I walked into the building that housed the office and the camp store and found instant oatmeal in the small groceries section. This was the most crucial of the supplies which I had been unable to purchase in Harpers Ferry. I now had enough breakfasts to reach Duncannon. The girl behind the counter was gaping at me as if she was afraid that I was going to drop at any moment. I asked to rent a tent site for the night, and she called Mr. Moyer over to take care of me. He checked me in. He offers a very nice discount rate to Appalachian Trail hikers. The only restriction that he has is that we cannot use the giant swimming pool. I did not mind.

He was also staring at me like he was afraid that I was about to die on him, so I broke the ice by asking if he knew what the temperature got up to today. He replied that he had just heard on the radio that it was 104 degrees this afternoon. I told him that I believed it.

Mr. Moyer gave me directions to the showers and invited me to help myself to one. That sounded like a plan. I dropped my backpack off at the tent site and headed over with my towel, camp soap, and cleanest set of clothes in my arms. The first contact with that cool water was one of the ten greatest moments of my entire hike. I left the hot water knob turned almost completely off. The effects of that cool shower and a cold soft drink from the store had me feeling almost human again when I emerged a half-hour later. The shower building also had a coin laundry, so I threw in my small load of filthy, sweaty hiking clothes.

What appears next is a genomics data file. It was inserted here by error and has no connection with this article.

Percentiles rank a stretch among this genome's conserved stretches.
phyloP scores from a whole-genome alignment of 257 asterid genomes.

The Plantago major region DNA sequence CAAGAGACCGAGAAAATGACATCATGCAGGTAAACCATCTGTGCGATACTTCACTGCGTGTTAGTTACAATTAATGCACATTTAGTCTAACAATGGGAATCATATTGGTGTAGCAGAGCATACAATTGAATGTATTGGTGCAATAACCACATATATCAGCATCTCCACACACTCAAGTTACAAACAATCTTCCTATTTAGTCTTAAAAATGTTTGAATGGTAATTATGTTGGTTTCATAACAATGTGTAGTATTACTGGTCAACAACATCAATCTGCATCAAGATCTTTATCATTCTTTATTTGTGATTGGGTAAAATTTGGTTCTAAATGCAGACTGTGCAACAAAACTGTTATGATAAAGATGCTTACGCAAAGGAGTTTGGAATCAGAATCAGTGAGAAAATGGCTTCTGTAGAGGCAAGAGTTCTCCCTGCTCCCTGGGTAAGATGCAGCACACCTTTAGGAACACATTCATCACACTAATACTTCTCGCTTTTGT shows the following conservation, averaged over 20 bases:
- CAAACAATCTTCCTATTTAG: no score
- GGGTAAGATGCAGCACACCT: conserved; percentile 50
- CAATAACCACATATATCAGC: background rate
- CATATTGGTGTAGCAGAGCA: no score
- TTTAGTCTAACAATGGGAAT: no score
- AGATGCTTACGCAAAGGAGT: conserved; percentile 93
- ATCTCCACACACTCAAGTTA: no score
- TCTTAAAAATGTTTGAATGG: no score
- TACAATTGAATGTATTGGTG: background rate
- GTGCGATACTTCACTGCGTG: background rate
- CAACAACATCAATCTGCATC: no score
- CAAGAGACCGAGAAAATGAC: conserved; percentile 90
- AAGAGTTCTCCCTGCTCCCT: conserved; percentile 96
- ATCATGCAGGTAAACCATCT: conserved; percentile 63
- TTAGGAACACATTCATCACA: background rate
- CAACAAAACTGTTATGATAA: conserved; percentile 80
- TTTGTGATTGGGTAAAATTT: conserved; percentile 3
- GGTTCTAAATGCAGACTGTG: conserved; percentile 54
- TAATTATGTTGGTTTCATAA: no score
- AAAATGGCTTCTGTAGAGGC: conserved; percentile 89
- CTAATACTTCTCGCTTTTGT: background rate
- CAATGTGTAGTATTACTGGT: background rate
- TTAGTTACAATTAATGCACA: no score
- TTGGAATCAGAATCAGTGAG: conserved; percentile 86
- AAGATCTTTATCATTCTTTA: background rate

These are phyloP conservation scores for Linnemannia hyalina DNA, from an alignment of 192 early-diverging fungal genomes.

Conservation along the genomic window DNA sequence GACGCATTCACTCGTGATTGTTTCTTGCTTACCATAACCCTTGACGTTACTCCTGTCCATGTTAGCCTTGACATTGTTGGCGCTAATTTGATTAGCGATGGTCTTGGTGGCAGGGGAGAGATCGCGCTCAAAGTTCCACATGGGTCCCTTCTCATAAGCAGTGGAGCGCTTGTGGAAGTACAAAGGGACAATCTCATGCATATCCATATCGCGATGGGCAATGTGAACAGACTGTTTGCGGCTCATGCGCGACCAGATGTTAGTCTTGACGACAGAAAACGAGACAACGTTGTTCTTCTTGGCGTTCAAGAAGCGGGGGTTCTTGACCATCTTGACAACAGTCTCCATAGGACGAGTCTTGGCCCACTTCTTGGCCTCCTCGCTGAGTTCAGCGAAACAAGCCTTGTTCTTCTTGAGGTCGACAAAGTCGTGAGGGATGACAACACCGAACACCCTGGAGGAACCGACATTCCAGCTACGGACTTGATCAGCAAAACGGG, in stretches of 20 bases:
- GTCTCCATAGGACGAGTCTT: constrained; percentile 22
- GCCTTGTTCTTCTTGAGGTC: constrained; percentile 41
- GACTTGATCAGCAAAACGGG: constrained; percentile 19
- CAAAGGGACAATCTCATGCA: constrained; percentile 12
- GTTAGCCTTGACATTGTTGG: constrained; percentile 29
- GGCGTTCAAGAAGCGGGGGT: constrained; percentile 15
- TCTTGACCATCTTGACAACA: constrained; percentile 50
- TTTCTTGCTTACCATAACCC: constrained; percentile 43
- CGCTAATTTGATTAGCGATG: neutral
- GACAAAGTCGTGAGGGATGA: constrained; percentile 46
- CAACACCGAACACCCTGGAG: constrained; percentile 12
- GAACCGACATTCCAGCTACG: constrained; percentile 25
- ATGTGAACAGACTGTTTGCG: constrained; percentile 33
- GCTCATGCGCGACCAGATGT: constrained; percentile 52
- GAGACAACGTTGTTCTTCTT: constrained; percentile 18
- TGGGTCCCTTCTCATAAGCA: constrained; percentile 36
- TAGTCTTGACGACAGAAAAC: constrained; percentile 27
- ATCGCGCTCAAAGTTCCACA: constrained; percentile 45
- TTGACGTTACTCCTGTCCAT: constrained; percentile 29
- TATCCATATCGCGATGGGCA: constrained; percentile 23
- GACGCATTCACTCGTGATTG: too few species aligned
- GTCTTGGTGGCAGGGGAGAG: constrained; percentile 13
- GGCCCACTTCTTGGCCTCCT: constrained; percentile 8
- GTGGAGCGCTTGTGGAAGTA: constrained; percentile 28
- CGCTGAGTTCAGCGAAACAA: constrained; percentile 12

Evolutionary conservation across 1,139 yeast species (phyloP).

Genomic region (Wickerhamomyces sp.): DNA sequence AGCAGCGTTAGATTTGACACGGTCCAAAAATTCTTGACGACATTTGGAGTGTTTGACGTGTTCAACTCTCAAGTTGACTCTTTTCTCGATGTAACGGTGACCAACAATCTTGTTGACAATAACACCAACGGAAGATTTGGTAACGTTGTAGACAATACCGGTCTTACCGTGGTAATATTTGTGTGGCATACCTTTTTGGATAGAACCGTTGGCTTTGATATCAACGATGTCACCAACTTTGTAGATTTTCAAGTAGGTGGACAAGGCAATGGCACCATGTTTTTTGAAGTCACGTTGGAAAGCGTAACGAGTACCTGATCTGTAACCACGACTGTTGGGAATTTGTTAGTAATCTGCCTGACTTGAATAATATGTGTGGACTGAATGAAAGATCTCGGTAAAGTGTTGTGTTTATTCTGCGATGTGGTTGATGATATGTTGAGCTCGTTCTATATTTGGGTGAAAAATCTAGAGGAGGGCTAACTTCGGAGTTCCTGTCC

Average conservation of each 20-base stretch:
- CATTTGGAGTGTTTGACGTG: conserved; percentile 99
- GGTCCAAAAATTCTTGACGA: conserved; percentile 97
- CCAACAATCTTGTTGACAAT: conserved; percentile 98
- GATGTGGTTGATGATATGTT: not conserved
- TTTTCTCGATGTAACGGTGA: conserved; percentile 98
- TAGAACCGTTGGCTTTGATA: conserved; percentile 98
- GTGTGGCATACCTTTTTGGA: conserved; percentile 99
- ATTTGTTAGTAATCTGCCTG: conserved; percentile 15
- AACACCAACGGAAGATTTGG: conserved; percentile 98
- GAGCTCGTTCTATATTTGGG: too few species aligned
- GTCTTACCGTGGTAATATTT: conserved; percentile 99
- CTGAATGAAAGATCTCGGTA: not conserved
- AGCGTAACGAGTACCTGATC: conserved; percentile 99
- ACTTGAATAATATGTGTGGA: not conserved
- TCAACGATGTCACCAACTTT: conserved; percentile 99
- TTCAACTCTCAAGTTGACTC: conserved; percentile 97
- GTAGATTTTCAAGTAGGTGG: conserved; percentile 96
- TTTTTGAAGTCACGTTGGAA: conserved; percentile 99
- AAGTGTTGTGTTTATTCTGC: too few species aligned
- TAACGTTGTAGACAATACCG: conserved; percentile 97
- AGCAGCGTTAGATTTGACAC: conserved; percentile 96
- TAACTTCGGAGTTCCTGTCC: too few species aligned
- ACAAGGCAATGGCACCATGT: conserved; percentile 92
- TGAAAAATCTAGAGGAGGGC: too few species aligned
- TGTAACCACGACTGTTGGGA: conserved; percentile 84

It was past 8:30 by the time that I had made dinner, but it was worth it. The shower and the clean, dry clothes were a great reward for sticking to my planned twenty-one-mile day in spite of unprecedented heat and humidity. I am becoming almost cocky lately in the face of adversity. Yeah, bring on the humidity. Bring on the bad trail. Turn up the furnace. Just try to stop me.

I wonder how cocky I will feel tomorrow. I have a long day planned -- almost twenty-three miles, including the dreaded Cumberland Valley roadwalk: fourteen miles of unshaded, treeless roads. More dues to be paid tomorrow. At 9:30 P.M., the temperature is still almost ninety.

Something interesting happened today. I have now hiked 1075.5 miles from Springer Mountain. Mount Katahdin lies 1063 miles ahead. I am more than halfway home.

SUNDAY, 7/17/83, MILE 1098.2 --- I did the best I could this morning to break the cycle of late nights and late starts in the mornings, hitting the trail at 6:30. As I walked the crest of Rocky Ridge about forty minutes later, steam was rising thickly from the valleys and the thermometer was already flirting with the eighty-degree mark. The AT really played games up there, threading through and over a maze of rock formations on a forested plateau. It probably would have been an interesting walk on a cooler day were I not wearing a heavy backpack, but it was tedious and exhausting today.